Men Who Hate Women
He wasn’t very good with women.
Not that, you know, he had a problem. No. It was nothing like that.
Sometimes he would read articles about the kind of men who formed misogynist groups—men who had terrible body odor or perhaps a club foot, things like that — and feel a profound sense of thankfulness that he was different. No, he was a regular man, well-formed enough, just a little nervous in his interactions with women.
His first real crush was on a girl in high school — gray eyes, he remembered, and a body all the seniors talked about—and he’d suffered it quietly, not dreaming he could do anything about it. Not in high school, when he had constellations of pimples and the hint of an overbite. He’d always been intelligent, he did exceptionally well in school, but that didn’t count for much with teenage girls. He resigned himself to being sexless in high school, but he hoped things would change in adulthood; that the cliché of reinventing yourself could hold true.
It did, kind of. He grew a little taller — though he knew five feet nine inches didn’t really qualify him as tall — and he filled out some in the shoulders. The thought of going to the gym intimidated him: He couldn’t relate to the kind of men who lifted weights there and interrogated each other about their macros. There was a primitiveness to it, a kind of performativity he found distasteful.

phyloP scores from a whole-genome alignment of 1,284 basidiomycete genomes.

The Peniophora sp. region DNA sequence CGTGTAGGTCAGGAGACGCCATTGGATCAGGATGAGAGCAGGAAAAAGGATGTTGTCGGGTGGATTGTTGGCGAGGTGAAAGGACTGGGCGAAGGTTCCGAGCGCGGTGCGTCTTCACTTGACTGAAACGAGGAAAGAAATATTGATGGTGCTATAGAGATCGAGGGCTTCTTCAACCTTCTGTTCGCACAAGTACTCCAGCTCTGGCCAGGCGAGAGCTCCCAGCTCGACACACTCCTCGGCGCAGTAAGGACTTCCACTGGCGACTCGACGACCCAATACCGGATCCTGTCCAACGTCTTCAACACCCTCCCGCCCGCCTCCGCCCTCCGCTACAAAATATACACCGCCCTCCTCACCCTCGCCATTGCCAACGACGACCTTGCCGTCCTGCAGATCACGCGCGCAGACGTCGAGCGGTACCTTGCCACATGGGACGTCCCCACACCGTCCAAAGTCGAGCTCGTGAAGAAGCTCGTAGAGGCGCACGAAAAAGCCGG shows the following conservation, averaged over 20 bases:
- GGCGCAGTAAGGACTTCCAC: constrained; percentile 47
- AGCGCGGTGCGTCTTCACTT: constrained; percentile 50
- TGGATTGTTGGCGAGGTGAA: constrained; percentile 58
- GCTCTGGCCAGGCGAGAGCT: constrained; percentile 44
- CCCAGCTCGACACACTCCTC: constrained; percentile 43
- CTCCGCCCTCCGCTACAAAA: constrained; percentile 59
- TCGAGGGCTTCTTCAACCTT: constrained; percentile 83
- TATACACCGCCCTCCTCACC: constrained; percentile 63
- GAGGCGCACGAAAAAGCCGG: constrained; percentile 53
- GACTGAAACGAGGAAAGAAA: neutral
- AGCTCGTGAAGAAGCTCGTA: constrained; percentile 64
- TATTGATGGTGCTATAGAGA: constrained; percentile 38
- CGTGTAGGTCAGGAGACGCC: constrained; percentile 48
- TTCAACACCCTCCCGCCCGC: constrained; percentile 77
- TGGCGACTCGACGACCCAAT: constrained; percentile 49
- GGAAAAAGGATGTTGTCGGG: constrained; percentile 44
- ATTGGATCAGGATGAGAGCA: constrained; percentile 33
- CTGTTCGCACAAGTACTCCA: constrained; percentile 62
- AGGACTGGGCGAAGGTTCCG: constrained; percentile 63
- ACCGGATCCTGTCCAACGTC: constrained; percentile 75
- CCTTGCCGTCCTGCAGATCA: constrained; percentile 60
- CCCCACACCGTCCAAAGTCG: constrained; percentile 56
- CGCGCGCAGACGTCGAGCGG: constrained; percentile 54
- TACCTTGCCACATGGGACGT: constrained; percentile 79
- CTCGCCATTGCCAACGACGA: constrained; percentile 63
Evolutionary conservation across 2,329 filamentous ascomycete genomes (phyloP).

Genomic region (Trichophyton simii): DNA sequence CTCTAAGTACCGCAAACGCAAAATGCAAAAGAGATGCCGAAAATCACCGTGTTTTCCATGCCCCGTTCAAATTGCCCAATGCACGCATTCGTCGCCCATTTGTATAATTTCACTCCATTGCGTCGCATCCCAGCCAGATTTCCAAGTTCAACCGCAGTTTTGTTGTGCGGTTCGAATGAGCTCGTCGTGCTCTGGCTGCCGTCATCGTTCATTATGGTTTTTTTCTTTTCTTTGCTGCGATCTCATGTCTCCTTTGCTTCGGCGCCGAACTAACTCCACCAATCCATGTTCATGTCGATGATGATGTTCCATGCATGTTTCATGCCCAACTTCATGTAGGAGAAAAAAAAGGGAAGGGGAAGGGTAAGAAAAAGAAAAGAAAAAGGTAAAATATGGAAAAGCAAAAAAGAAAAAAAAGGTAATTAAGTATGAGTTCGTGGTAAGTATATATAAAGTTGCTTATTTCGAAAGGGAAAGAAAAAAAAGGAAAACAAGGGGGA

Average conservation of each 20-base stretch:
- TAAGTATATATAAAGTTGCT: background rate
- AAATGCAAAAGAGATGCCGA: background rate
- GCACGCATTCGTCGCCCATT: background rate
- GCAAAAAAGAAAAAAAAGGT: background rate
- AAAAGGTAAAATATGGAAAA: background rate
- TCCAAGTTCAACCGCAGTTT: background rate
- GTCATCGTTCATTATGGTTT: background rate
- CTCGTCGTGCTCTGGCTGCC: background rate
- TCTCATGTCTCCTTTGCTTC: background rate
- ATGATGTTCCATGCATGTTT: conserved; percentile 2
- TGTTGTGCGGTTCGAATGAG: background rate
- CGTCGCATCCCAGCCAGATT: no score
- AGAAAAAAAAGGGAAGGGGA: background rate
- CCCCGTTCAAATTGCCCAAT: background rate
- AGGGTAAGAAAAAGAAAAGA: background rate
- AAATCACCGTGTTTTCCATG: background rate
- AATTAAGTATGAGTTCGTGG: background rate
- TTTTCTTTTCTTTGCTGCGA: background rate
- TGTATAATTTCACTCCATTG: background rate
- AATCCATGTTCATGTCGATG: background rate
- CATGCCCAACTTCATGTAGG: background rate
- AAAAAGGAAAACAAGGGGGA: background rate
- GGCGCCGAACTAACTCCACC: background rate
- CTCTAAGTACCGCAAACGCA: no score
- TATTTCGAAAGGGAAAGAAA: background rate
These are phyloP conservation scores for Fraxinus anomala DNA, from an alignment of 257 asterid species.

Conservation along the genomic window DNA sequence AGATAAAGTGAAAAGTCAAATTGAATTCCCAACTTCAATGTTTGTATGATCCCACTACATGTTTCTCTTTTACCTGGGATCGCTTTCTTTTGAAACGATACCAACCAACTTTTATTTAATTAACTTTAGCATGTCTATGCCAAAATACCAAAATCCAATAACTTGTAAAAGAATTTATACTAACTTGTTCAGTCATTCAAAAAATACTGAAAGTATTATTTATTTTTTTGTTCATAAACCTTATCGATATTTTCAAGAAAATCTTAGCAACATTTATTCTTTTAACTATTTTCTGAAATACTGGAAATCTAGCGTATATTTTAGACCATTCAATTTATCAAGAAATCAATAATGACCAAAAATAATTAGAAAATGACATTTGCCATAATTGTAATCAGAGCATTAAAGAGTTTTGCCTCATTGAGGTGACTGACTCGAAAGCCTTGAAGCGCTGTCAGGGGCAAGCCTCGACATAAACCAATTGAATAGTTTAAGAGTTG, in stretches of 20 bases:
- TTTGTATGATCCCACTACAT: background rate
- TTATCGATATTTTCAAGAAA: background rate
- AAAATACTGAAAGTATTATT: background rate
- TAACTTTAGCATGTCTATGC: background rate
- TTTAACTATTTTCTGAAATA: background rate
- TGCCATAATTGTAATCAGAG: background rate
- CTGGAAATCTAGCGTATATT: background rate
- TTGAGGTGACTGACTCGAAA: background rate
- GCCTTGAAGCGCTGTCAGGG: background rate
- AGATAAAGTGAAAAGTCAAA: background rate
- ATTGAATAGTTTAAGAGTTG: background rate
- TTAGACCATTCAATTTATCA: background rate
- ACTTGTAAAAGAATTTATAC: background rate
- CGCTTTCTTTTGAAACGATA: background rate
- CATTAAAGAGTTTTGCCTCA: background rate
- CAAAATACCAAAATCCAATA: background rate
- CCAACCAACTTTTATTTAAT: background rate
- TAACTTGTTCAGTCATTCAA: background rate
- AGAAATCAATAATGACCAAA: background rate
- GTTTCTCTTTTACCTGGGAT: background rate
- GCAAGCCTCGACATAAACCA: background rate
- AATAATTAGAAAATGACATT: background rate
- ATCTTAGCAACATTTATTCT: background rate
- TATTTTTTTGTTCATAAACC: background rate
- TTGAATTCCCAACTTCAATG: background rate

He could grow facial hair now. He thought this added a quality of intensity to his face women would appreciate. He’d never had a real girlfriend, though, and he wondered why. Once, a teacher told him he could come off abrasive, as if he were judging the students who didn’t do as well on assignments as he did. He supposed this was true, but he secretly thought people should be able to see past the façade. In truth, he was not at all judgmental. Cerebral men, he knew, were often mistaken to be harsh.
There was Jane, in college. Jane was the closest he had come. They’d met in Greek Drama, a course he’d taken only because it fit into his weird schedule. (Much to his surprise, he loved it. He thought the Greeks had the right idea about the tragedy of existence.) She had dark hair, long dark…